Val reinforcing prepositions with the students
Volunteer Michael Anfield reviews homework
POD does not require volunteers to have any prior teaching experience and they are given no orientation upon arrival. With no formal turnover process, fresh arrivals have no idea what the children have been taught previously and each new group is left to decide for themselves what to teach their classes. Tom, who had opted for a summer of volunteering prior to entering university as a pre-med student, focused on teaching his students how to tell time.
Two of my volunteer friends invited me to visit Annapurna Primary School with them one day. As I wedged into a miniature desk at the rear of the classroom, Val established a modicum of order among the raucous pack and began drilling the students. She placed a chalkboard eraser on the floor and in her thick Newcastle brogue instructed:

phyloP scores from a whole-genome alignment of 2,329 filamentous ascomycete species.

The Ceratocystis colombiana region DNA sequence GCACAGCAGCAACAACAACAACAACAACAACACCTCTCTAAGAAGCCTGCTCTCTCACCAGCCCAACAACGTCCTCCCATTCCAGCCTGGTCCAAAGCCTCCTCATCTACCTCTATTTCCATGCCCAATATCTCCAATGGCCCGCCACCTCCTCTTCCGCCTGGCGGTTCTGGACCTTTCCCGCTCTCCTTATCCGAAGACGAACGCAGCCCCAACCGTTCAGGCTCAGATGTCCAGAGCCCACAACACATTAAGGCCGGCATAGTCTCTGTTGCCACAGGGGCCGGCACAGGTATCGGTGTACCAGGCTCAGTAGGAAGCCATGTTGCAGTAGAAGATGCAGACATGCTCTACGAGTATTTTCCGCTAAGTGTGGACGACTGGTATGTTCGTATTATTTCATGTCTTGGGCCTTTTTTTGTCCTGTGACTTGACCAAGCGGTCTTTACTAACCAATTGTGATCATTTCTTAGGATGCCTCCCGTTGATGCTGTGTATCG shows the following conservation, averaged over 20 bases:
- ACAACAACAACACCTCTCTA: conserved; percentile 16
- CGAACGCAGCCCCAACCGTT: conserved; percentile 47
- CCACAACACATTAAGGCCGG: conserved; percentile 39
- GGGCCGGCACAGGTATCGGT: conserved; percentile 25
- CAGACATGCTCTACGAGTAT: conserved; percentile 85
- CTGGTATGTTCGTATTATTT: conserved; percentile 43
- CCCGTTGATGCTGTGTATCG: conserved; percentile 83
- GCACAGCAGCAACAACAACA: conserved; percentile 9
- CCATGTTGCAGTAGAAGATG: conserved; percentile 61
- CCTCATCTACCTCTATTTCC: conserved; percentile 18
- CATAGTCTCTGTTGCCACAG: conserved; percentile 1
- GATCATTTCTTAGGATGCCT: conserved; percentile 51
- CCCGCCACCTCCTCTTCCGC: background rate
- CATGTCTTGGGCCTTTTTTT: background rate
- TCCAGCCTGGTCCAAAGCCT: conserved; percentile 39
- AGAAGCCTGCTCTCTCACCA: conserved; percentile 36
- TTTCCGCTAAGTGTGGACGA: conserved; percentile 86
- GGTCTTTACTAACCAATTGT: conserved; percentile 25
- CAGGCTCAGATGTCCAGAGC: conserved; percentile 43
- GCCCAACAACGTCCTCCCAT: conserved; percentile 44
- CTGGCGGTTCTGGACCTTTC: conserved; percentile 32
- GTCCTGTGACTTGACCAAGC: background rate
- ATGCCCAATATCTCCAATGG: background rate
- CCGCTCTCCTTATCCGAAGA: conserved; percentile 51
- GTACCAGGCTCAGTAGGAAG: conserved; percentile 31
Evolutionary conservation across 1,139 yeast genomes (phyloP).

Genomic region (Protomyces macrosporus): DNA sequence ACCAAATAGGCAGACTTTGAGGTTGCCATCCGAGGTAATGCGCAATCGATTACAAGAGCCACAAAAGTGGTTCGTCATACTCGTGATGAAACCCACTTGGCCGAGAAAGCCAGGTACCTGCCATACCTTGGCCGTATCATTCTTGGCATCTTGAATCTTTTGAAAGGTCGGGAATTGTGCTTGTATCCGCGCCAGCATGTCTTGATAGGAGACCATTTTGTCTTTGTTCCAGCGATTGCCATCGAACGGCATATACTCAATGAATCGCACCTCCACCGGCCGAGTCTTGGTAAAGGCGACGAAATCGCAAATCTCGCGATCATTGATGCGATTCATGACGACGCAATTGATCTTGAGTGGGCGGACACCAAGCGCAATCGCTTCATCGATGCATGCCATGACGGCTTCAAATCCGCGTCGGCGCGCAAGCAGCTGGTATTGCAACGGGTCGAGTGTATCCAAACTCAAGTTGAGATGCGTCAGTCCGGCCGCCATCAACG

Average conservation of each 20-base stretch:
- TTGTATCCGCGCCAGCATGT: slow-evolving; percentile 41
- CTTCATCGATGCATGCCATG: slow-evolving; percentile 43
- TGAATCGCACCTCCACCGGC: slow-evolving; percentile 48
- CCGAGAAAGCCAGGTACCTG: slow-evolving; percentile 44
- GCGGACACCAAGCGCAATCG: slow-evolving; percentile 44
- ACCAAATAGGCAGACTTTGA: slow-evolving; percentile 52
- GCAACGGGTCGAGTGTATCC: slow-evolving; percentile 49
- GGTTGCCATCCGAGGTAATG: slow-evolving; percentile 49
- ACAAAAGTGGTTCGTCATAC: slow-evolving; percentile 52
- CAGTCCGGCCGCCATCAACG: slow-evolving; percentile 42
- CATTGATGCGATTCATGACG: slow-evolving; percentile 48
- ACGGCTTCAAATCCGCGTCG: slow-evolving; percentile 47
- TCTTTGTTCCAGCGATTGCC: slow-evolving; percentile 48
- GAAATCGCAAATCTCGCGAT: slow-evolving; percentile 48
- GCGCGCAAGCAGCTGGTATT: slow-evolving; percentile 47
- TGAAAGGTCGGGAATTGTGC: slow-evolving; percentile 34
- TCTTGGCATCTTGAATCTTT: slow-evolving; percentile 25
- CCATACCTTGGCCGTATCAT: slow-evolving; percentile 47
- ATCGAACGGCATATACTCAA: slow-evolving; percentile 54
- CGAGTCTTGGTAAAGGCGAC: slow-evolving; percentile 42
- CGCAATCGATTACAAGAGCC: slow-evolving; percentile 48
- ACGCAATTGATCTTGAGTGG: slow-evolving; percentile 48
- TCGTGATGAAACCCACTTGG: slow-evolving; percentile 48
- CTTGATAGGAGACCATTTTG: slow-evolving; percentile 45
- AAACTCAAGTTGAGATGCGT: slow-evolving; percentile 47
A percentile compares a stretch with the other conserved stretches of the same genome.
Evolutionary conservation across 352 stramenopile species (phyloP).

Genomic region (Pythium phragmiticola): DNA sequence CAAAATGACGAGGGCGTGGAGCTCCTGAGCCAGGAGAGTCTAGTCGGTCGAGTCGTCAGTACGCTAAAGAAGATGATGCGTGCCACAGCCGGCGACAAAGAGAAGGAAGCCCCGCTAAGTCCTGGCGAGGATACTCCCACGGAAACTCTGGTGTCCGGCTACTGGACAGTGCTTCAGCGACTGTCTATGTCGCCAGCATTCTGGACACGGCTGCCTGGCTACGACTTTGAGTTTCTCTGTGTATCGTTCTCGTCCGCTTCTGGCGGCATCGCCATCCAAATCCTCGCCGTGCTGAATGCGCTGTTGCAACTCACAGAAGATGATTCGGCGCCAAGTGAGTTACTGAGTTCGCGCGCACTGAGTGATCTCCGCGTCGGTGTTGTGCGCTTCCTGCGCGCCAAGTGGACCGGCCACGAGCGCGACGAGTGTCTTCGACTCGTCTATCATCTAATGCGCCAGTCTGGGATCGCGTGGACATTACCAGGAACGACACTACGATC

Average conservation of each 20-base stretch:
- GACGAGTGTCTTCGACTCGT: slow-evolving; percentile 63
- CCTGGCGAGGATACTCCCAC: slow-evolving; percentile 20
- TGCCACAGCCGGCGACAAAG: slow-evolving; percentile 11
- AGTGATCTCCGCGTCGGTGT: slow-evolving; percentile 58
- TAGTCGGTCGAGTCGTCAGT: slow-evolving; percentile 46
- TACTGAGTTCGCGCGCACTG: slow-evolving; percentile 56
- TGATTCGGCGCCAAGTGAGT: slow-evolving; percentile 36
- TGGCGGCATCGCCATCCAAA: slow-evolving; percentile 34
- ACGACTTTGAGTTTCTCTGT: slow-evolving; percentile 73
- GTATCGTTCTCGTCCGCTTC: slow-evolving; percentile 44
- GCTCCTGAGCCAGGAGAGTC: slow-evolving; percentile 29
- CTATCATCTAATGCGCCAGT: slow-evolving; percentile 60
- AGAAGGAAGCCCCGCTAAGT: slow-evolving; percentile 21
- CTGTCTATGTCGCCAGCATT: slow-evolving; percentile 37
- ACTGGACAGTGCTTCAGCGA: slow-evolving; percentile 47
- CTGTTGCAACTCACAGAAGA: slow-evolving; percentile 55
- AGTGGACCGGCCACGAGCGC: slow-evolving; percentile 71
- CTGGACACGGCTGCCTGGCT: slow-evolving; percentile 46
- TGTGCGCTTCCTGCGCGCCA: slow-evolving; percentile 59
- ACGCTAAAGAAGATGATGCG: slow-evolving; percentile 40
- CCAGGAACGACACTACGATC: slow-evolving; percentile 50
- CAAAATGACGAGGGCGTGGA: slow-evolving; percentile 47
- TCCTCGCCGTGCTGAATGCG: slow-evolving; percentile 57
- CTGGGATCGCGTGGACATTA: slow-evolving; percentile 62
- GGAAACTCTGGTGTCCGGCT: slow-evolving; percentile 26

“Repeat after me. The duster (DOH stah) is next to the desk.”
“The duster is on the desk.”
“The duster is in the desk.”
“The duster is under the desk.”
Meanwhile, Michael reviewed homework assignments, explaining errors in his very proper Londoner accent.
Volunteer Val Jamiason drills English prepositions
Though the raggedly clad kids had level one English workbooks, the school administrator told me in broken English that they were lacking even the most essential supplies: pencils, erasers, and lined pads were all in short supply and since there were no funds for lunches, the students went hungry. As for assistance from POD, I was told that only the teachers were provided. With Continue reading →